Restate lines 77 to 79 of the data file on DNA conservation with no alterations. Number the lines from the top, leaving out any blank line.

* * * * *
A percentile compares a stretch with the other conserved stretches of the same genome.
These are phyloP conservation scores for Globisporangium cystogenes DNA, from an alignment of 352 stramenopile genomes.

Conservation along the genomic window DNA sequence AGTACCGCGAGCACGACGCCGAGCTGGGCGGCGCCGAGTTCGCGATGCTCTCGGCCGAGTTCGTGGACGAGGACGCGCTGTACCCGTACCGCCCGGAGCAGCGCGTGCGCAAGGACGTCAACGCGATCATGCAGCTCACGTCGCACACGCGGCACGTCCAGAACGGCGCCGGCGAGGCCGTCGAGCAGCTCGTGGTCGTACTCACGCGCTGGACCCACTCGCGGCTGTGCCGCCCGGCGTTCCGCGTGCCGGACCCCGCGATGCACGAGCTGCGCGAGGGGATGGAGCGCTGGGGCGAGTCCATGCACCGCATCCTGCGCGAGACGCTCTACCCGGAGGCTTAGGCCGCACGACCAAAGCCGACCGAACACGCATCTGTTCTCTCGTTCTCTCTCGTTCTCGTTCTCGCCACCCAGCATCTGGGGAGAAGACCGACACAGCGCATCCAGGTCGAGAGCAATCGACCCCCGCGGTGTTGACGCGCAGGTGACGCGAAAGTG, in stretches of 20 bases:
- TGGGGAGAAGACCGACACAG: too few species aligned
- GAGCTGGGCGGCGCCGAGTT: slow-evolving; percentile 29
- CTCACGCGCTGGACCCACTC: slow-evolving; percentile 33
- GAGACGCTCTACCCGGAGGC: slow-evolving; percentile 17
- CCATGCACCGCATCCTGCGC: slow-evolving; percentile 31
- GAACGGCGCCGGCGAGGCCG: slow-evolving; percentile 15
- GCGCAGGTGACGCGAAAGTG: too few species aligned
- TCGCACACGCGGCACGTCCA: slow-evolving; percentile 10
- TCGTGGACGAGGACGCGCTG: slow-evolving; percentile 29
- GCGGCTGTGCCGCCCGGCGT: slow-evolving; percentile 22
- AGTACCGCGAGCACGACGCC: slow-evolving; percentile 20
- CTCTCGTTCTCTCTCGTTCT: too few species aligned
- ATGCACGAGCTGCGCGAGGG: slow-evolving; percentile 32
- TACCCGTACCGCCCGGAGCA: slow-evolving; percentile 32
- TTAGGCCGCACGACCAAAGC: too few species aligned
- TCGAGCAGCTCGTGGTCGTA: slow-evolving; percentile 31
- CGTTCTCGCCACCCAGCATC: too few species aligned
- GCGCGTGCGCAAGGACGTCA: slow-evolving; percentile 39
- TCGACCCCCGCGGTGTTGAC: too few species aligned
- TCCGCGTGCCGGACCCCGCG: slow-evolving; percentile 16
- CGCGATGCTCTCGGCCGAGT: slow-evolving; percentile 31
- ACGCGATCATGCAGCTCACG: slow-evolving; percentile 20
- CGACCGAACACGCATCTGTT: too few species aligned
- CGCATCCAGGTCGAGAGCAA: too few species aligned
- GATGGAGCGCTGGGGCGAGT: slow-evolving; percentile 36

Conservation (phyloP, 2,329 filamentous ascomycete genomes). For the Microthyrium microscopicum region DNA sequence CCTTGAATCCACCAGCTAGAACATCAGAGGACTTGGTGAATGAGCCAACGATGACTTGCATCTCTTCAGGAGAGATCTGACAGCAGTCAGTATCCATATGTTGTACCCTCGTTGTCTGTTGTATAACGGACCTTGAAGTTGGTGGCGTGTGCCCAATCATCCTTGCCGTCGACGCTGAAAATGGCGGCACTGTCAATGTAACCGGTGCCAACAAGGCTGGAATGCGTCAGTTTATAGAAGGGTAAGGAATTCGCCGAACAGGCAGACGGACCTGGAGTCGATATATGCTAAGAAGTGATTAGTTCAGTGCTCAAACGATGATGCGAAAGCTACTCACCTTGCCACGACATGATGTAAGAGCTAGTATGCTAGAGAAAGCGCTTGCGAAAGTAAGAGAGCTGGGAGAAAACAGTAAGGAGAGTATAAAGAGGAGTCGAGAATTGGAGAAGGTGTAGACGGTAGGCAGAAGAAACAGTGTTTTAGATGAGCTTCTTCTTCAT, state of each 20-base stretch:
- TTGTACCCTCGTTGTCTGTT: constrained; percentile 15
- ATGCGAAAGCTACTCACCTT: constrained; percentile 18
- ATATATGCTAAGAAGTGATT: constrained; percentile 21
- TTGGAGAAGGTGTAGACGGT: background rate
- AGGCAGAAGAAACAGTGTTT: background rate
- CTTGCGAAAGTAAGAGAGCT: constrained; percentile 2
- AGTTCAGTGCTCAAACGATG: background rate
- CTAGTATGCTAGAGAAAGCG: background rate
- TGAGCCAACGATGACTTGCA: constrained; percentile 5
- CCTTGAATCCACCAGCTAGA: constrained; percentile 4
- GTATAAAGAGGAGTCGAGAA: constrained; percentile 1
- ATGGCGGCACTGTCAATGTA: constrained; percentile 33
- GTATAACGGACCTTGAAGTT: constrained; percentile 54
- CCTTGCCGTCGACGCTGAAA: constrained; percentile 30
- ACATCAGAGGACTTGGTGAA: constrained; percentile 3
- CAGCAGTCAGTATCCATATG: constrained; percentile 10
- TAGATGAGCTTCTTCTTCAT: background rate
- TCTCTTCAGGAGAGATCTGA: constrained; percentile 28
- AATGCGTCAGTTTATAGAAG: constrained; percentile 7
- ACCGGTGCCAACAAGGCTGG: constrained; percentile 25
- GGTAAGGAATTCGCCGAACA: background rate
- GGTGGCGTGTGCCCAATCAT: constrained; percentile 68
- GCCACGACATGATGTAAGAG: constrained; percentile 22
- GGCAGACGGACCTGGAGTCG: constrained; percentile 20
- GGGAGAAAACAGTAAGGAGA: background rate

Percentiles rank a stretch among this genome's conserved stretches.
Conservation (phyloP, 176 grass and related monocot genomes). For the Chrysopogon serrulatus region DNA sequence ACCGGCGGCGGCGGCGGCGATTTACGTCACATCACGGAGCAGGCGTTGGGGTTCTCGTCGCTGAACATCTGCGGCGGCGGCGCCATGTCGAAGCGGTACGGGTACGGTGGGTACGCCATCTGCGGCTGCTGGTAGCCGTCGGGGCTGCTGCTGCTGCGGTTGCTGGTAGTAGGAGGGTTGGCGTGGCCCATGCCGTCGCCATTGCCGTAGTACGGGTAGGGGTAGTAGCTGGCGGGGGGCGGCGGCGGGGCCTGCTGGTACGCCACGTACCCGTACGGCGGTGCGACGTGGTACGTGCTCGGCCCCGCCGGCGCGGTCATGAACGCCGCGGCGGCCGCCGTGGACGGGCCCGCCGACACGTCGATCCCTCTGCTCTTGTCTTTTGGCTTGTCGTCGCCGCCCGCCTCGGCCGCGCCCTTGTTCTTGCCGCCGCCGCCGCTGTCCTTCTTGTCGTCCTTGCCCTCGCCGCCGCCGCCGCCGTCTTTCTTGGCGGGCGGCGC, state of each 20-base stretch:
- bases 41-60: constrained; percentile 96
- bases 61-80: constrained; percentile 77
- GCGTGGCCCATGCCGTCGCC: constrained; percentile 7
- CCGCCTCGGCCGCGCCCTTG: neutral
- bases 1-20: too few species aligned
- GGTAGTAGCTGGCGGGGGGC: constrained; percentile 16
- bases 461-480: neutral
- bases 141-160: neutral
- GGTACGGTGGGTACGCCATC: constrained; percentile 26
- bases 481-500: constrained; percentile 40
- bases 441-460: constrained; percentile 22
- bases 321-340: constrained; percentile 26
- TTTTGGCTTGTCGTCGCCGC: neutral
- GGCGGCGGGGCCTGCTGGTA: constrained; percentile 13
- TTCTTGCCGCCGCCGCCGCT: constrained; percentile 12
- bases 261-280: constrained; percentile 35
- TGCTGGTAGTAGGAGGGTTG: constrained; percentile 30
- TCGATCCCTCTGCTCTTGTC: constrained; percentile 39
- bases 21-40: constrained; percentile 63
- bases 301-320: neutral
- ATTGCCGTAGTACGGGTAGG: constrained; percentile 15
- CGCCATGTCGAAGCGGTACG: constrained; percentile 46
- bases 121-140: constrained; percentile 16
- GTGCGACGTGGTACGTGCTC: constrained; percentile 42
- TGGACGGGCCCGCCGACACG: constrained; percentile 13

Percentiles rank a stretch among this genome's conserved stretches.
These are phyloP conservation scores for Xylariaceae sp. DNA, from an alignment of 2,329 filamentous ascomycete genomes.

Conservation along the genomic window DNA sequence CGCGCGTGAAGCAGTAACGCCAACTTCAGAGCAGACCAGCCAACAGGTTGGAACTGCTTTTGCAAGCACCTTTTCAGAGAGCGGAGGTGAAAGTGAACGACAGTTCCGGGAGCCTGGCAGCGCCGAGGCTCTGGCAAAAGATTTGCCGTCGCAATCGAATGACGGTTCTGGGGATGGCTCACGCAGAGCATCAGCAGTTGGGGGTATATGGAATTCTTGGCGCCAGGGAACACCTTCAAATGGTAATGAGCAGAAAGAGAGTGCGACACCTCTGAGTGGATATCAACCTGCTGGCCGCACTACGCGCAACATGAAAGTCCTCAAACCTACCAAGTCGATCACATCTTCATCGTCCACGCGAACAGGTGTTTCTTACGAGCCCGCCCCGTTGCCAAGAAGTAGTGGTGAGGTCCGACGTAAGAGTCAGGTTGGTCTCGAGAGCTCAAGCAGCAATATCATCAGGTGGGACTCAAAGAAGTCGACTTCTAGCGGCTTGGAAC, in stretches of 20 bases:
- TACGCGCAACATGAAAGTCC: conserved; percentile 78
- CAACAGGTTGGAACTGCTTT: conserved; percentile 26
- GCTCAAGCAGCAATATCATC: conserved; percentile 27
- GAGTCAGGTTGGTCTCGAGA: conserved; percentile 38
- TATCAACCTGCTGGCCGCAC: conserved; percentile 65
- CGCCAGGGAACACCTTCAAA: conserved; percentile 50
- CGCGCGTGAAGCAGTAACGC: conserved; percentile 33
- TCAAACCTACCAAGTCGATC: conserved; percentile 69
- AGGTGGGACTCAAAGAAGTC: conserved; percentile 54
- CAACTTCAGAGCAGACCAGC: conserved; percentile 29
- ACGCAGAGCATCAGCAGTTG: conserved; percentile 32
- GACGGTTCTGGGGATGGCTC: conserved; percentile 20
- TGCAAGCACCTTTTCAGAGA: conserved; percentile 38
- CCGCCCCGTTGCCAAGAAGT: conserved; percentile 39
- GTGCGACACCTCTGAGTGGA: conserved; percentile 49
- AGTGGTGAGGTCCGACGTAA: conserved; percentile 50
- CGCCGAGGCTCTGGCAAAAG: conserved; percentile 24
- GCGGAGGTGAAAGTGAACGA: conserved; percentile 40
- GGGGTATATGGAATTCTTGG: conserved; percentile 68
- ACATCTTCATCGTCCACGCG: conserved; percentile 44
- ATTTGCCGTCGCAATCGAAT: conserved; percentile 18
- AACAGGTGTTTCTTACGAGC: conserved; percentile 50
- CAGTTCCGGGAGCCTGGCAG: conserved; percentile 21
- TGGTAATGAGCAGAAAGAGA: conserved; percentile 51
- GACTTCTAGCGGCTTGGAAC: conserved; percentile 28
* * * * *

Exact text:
- ATTGCCGTAGTACGGGTAGG: constrained; percentile 15
- CGCCATGTCGAAGCGGTACG: constrained; percentile 46
- bases 121-140: constrained; percentile 16